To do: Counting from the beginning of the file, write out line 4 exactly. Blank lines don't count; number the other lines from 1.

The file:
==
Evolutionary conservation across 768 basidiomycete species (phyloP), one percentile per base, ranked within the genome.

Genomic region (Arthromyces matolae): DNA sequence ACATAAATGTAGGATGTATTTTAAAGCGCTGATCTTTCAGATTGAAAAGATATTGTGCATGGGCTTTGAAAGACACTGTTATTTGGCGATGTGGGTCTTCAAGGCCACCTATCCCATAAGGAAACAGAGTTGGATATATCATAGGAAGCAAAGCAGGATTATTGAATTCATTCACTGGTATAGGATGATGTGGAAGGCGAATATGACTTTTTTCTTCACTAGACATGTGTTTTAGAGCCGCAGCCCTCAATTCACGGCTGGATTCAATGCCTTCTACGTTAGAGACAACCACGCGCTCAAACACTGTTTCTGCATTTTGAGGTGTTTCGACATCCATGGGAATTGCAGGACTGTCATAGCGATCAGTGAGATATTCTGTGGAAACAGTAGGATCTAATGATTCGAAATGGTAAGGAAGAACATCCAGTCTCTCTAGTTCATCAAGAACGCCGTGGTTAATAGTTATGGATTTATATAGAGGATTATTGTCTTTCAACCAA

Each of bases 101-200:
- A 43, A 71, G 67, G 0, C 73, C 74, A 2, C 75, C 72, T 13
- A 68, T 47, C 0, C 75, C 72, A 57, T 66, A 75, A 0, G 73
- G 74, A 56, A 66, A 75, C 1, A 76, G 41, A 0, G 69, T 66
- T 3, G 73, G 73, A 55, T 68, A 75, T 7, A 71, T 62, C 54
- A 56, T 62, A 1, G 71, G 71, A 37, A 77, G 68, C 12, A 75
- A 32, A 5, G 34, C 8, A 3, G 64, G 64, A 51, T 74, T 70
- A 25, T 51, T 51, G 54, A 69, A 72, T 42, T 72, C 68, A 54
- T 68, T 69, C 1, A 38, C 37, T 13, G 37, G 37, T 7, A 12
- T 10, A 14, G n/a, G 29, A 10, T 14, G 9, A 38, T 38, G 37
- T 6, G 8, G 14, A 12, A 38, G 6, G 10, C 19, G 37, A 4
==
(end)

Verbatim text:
- A 43, A 71, G 67, G 0, C 73, C 74, A 2, C 75, C 72, T 13